“No. I’m going to hike out; I’d like to get some shots and then head over to the car.”
Aiden dug into his pocket.
“You’ll be okay by yourself?” he asked. He tossed Emma his keys.
“Relax, Aiden. You taught me survival yourself,” Emma said. She framed her next shot and fired. “I’ll be fine.”
“I worry,” he said.
“Eat your granola bar,” she answered, and focused on her project. Emma was strong because she had to be.
She was a rock of their family and would stand the test of time as her mother had. Even so, her eyes watered as she framed her next shot. The camera zoomed in on the vulture and its kill. She fired, and rolled her eyes. She wouldn’t shed a tear for this; it wasn’t the first time and it wouldn’t be the last time that one of her family put work ahead of family. It was as her Father constantly said, for the greater good.
They transferred supplies from his bag to hers. Aiden handed her the radio, and under protest, she shoved it into her bag. Their bags were balanced before, and now hers was laden down with everything one could need in the next two days. She had to rearrange the contents twice just to fit it all in.
Forty-five minutes later a great thumping sound came from the distance and grew louder as a shape appeared on the horizon. It grew larger and its shape became distinct as it approaches the plateau. The radio squawked. Aiden answered, and they determined it would be best to throw down a ladder. It dropped and the helicopter hovered nearby, so as not to kick up too much sand.
The man in the helicopter was dressed in dark fatigues. Aiden slung his backpack over his back and secured it. He pulled her into a hug. Aiden reached for the ladder and jumped to climb onto it. It took seconds for him to climb the ladder and enter the helicopter. It rose and came around the plateau to where she could see Aiden. He leaned out the door and waived as the man next to him pulled in the ladder.
Emma waived and watched as the chopper withdrew to the West.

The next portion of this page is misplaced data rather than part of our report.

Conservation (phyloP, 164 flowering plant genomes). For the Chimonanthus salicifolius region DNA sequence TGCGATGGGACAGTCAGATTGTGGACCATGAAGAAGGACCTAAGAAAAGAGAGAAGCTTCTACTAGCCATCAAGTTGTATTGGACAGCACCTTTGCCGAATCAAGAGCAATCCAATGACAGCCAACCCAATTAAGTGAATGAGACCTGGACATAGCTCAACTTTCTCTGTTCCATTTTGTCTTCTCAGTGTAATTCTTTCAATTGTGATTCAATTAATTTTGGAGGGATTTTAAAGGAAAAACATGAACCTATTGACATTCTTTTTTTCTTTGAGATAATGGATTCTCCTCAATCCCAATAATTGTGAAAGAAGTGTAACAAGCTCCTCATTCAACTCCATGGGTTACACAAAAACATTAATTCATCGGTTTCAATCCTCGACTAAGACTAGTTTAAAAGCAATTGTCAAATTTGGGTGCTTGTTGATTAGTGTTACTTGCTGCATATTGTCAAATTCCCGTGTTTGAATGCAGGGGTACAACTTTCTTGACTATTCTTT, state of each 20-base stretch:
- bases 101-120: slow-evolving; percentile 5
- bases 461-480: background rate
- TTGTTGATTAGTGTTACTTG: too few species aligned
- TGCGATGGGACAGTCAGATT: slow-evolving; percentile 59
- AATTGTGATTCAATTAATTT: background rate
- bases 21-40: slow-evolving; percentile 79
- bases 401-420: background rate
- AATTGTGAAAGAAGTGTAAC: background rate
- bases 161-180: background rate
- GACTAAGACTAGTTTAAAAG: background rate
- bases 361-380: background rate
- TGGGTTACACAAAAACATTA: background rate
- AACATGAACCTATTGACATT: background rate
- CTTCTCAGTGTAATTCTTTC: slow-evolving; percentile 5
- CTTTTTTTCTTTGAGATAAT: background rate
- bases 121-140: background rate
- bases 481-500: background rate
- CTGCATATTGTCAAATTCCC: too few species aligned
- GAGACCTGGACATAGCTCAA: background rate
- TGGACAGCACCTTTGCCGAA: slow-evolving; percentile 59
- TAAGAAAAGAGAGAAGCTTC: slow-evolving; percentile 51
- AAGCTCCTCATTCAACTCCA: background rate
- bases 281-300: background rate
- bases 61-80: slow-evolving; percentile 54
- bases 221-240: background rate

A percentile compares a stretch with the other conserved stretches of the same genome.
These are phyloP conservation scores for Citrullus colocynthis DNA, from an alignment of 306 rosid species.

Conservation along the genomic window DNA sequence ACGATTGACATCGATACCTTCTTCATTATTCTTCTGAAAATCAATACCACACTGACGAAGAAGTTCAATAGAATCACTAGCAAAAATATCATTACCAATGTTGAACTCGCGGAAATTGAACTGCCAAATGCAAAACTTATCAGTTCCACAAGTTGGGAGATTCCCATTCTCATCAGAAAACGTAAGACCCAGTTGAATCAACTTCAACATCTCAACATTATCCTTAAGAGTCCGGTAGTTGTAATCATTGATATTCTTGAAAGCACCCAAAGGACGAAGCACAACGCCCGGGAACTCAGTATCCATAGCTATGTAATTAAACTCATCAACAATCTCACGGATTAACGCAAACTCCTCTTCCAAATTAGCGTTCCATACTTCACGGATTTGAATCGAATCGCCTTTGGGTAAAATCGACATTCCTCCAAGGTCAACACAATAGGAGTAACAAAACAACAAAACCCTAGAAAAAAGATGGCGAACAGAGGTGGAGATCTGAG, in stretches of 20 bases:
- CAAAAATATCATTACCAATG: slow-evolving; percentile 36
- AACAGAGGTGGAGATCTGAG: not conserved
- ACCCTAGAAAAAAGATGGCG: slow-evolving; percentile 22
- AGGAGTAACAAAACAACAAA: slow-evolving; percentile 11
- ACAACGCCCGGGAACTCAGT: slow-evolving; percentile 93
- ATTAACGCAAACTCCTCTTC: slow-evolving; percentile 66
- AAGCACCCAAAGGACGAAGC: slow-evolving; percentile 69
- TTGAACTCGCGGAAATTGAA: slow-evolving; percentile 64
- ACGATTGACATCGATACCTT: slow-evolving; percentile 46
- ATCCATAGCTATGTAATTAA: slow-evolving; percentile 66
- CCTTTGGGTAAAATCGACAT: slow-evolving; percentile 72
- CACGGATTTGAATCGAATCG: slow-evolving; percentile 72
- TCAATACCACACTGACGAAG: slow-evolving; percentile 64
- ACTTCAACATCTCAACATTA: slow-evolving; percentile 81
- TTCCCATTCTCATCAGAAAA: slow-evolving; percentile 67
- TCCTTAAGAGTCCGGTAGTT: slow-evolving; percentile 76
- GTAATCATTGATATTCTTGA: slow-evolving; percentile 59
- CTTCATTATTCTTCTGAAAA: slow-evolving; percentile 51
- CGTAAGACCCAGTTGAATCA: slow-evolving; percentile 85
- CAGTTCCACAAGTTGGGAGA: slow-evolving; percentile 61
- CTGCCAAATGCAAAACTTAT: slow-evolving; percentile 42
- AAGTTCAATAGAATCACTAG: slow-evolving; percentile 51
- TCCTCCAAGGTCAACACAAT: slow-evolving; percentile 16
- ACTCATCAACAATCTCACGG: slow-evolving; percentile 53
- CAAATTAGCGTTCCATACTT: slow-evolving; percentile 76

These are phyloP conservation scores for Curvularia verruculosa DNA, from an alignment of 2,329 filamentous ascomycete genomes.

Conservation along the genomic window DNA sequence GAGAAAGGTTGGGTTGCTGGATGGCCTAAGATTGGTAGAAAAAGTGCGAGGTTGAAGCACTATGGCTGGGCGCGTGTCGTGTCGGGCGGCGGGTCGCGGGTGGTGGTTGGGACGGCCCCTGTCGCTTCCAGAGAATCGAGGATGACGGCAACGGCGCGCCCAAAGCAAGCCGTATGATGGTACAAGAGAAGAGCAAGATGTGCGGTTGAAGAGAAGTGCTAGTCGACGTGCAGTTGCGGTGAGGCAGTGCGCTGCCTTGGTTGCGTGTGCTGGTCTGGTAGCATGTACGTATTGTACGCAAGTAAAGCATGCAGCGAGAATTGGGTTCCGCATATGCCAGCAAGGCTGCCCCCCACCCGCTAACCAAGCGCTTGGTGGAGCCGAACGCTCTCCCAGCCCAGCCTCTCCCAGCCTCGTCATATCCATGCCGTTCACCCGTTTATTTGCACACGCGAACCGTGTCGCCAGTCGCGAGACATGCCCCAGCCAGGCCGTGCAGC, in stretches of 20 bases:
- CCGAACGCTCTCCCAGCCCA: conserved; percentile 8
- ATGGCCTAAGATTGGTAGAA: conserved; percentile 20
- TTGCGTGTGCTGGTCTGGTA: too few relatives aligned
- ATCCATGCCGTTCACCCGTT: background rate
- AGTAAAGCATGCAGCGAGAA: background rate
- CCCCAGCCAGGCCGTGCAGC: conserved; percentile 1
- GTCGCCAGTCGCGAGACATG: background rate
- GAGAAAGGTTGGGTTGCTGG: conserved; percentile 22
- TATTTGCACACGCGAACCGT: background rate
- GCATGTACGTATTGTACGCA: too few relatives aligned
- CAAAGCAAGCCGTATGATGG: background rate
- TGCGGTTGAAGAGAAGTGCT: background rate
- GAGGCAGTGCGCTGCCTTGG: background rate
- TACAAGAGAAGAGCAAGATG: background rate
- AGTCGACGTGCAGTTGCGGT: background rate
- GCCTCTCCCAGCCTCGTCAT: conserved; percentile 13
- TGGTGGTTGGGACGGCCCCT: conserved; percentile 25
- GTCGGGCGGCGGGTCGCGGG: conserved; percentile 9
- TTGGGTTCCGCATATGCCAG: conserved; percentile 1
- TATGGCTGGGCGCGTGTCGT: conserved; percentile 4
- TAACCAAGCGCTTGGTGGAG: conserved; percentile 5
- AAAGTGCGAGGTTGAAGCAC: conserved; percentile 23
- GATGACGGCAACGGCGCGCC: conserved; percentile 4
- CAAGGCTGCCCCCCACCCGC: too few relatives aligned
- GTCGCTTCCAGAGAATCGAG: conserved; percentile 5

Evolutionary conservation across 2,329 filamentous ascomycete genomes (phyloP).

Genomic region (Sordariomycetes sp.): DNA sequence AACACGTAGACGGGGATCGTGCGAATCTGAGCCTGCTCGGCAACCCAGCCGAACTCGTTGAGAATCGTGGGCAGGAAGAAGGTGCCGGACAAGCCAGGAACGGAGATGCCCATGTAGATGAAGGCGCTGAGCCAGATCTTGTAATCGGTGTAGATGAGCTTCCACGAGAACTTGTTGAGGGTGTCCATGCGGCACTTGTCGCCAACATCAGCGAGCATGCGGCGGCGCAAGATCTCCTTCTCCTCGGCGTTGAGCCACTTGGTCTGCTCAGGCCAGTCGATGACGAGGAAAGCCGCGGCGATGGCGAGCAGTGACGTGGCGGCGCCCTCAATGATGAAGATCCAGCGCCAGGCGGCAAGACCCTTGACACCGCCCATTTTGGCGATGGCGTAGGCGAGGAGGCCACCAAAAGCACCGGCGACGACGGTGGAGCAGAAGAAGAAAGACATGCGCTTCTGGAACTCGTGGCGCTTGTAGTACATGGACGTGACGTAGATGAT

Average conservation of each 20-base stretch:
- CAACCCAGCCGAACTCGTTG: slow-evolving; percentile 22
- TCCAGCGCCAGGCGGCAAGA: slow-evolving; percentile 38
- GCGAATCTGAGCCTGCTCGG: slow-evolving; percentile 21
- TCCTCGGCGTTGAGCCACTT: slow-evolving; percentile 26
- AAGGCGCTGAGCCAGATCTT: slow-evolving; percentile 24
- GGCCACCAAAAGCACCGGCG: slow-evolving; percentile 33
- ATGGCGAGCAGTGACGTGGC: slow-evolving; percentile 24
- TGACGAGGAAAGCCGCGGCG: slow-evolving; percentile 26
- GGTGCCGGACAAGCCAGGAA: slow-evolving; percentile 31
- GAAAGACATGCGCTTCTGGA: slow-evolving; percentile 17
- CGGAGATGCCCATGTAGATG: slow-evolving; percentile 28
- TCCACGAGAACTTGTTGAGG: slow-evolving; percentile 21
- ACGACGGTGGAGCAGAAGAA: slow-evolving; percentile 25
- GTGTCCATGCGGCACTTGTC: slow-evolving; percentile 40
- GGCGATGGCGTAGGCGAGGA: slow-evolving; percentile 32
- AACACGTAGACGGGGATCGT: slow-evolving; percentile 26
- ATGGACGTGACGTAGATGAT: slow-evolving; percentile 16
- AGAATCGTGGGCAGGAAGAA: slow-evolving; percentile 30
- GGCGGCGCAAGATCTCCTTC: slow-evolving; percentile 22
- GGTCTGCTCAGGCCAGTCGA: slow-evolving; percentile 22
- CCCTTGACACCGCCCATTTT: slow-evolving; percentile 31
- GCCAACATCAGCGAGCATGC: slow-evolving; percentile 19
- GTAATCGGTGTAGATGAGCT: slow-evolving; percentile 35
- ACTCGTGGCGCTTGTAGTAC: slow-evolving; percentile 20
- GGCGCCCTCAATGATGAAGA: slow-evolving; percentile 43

Oddly, they’re heading West towards Las Vegas and not East to Denver. Emma noted the location of the sun in the sky; if she was going to get off the plateau by sunset, she had better get moving.
She pulled her pack on and secured it. She hiked down the backside of the plateau. After a few hours the ground leveled off and the last decline was in view.
By late afternoon, she reached the campsite. It was a solid rock surface protected by a sheer rock wall. Emma set up her tent and pulled out the small camp stove. She put water onto a boil and dumped the contents of a brown pouch into the rolling water.
As she ate her dinner of shrimp and linguini with butter sauce, she mused about the night. Emma was pleased with her decision to stay. It gave her time to think.
She surveyed the quiet land around her. She was alone—completely alone for the first time in many months. The characters in her head weren’t even there. She had left them in Aiden’s house in Flagstaff. She imagined them waiting impatiently for her return.
If I screamed right now, no one would hear me.
The thought echoed in her mind as she climbed into the tent and blew the light out. She fell asleep in her warm sleeping bag at ease with the day. She viewed a billion stars over her head. As she did she noticed a bright light that came close to the Earth; a shooting star. She wished on the star and closed her eyes; it had been a good day.